23. On July 22, 1985, Redovan contacted John T. Gimon of the NHSC and stated his intention to default on the assignment to the IHS. Redovan refused the assignment because it was inconvenient, it was distasteful to his wife, and because he felt it would place a strain upon his marriage.
24. As a result of Redovan's refusal to take the assignment to the Indian Health Service, he was again placed in default on July 26, 1985, and again notified of his obligation to repay the debt by letter from DHSS dated August 13, 1985.
25. On January 3, 1986, Redovan again completed a Forebearance Agreement and requested that he be permitted to serve his obligation in lieu of repayment of the debt.
26. However, as of the date of trial, Redovan has failed to accept any assignment for completion of his service obligation in lieu of repayment and has made no payments towards the debt. Redovan remains in default of the NHSC Scholarship contract. As of the date of trial, the amount due from Edward Redovan, to the United States is $244,649.37.
27. From the time he began medical school, through the default on his service obligation then and the prosecution of this action, up til the present day, Redovan has remained in Philadelphia, Pennsylvania and has performed no service under his service obligation. While he agreed to perform as a condition of receiving his scholarship for a medical education, he has not performed any service, and he has not at any time been coerced to perform any service.
CONCLUSIONS OF LAW
1. This Court has jurisdiction over this matter pursuant to 28 U.S.C. § 1345 and venue is proper in that the defendant, Edward G. Redovan, M.D. is a citizen and resident of this District.
2. The Statutory Program
The NHSC Scholarship Program, first enacted in 1970 by Pub. L. 91-623 and replaced by Pub. L. 94-484, effective October 1, 1977, was enacted by Congress for the express purpose of assuring an adequate supply of trained health professionals for service in the NHSC in geographic area of health manpower shortages. The NHSC Scholarship Program's statutory authority may be found at Section 751 et seq. of the Public Health Service (PHS) Act, 42 U.S.C. § 294t et seq.; redesignated, as amended, § 338A et seq. of the PHS Act, 42 U.S.C. § 2541 et seq. by Section 2709(a) of Pub. L. 97-35, effective August 13, 1981. (Further citation will be to the U.S. Code provisions.) The implementing regulations are contained at 42 C.F.R. Part 62.
Congress charged the Secretary of Health and Human Services with the responsibility of identifying geographic areas experiencing a shortage of health manpower and designating such areas as "health manpower shortage area." 42 U.S.C. § 254e. The Scholarship program is an attempt by Congress to supply health services to such shortage area. The program was not designed to subsidize the medical education of physicians, but rather:
The Committee wishes to emphasize in the strongest possible terms that it does not view the National Health Service Corps scholarship program as a mechanism solely intended to subsidize health professional education. Rather, in return for substantial subsidization of the costs of education, the Committee views the National Health Service Corps Scholarship program as a means to overcome a geographic maldistribution of health professionals.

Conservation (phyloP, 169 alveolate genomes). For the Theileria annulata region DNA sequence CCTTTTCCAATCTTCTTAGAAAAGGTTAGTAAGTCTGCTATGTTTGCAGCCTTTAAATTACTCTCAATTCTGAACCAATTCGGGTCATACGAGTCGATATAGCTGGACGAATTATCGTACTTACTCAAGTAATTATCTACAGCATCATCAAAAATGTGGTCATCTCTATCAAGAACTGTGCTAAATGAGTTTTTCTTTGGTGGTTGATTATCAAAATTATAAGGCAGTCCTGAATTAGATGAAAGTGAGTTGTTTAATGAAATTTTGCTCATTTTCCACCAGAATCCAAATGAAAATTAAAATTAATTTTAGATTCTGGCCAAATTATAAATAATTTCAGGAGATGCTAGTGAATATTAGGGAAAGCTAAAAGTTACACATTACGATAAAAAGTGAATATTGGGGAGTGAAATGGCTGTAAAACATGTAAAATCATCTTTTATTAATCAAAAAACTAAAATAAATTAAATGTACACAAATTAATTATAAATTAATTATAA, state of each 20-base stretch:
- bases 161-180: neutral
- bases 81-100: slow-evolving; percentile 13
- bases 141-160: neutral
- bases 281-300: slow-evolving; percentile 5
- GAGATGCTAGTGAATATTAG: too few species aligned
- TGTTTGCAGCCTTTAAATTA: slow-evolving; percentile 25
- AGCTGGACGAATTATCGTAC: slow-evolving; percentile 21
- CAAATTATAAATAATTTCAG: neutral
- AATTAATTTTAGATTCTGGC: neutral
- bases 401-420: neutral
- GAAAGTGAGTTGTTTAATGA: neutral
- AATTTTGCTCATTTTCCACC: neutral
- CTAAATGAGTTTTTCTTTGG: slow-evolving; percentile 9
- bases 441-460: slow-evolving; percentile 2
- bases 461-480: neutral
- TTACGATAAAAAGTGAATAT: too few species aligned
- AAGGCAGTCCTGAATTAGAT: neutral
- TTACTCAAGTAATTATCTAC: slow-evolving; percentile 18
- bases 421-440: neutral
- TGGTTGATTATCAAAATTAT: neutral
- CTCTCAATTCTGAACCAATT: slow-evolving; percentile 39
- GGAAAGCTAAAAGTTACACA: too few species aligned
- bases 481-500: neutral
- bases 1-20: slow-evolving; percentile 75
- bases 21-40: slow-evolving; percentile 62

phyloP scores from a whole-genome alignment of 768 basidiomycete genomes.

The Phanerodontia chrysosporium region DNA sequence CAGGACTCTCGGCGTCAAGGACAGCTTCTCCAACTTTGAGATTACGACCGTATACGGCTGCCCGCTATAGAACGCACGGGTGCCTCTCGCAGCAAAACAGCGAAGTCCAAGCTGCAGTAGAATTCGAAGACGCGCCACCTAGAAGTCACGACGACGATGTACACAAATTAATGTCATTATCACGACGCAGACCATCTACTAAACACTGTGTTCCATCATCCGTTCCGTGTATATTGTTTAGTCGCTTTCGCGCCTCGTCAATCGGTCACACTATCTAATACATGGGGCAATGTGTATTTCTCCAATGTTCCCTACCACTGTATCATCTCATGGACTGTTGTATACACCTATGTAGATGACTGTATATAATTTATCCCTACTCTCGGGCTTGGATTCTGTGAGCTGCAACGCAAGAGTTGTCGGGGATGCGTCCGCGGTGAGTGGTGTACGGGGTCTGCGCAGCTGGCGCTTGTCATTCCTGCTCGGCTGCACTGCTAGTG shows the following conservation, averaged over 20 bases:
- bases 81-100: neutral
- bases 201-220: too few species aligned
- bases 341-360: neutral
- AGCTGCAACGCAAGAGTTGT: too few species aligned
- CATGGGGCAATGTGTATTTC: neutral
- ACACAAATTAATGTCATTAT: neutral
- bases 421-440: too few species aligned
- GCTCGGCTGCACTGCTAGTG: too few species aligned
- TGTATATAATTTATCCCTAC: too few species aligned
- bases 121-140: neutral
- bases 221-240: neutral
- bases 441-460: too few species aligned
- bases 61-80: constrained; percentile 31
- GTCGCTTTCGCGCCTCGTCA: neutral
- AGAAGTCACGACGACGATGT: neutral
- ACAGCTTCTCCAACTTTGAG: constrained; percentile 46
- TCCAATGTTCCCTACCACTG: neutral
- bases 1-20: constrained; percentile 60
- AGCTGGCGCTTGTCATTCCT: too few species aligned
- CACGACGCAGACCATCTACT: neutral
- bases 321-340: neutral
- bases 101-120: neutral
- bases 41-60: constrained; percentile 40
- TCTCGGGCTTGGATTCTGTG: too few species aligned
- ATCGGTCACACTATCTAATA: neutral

Senate Report 94-887, 94th Cong. 1st Sess. p. 201 (1975).
The conditions for eligibility for the scholarship program require applicants to submit an application and to sign and submit a written contract to accept the scholarship and to serve for the applicable period of obligated service in a health manpower shortage area. 42 U.S.C. § 2541(b).
The contracts signed by the applicant provide for the government to pay tuition, fees and reasonable costs for each year of medical education in return for an applicant's agreeing to serve in a health manpower shortage area for one year for each scholarship year. 42 U.S.C. § 254(f). The ultimate decision of where to place the applicant when it comes time for him to serve his obligation is left to the discretion of the Secretary. However, the Secretary is obligated by statute to "seek to assign to an area a Corps member who has (and whose spouse, if any, has) those characteristics which are characteristics which increase the probability of the member's remaining to serve the area upon completion of his assignment period." 42 U.S.C. § 254f(f). This obligation of the Secretary does not, however, provide an applicant with a right to any particular placement. Rather, it constitutes a mandatory consideration in the overall administration of the assignment process.
As Redovan received scholarship awards for three years from the NHSC, he was obligated to serve 3 years as a commissioned officer in the Public Health Service or as a civilian member of the Service. Redovan's period of service was to have commenced upon his graduation from medical school, namely in July of 1982. 42 U.S.C. § 254m(b)(5)(A). A deferment was sought by Redovan and granted by NHSC for one year to allow Redovan to complete advanced clinical training. 42 U.S.C. § 254m(b)(5)(A); 42 C.F.R. § 62.9. Requests for deferments for training in general surgery for periods in excess of one year are subject to the discretion of the NHSC and will be granted only if they are consistent with the needs of the NHSC. 42 U.S.C. § 254m(b)(5)(A). The NHSC has determined that general surgery is not a needed specialty which would support a deferral in excess of the one year granted to Redovan. That determination was within the discretion of the NHSC and will not be set aside by this Court.
Upon the expiration of the approved deferment in July of 1983, Redovan was required to commence service of his three year obligation. 42 U.S.C. § 254m; 42 C.F.R. § 62.9(e). Redovan has not done so to date.
If a recipient breaches his written contract by failing to begin or complete his scholarship service obligation, he is placed in default. Once the recipient is in default status, the service option terminates and the recipient must repay the debt financially. 42 U.S.C. § 254 o (b)(1); 42 C.F.R. § 62.10(c). The relevant provisions of the statute provide that the defaulter must repay within one year damages equal to three times the amount of the scholarship award plus interest after taking into account any service performed. Redovan is not entitled to any adjustment in the debt as he has not performed any service in the Public Health Service, the NHSC or the IHS.
42 U.S.C. § 254 o (b)(1) specifically provides that:
. . . The United States shall be entitled to recover from the individual an amount determined in accordance with the formula
A = 30(t-s)/t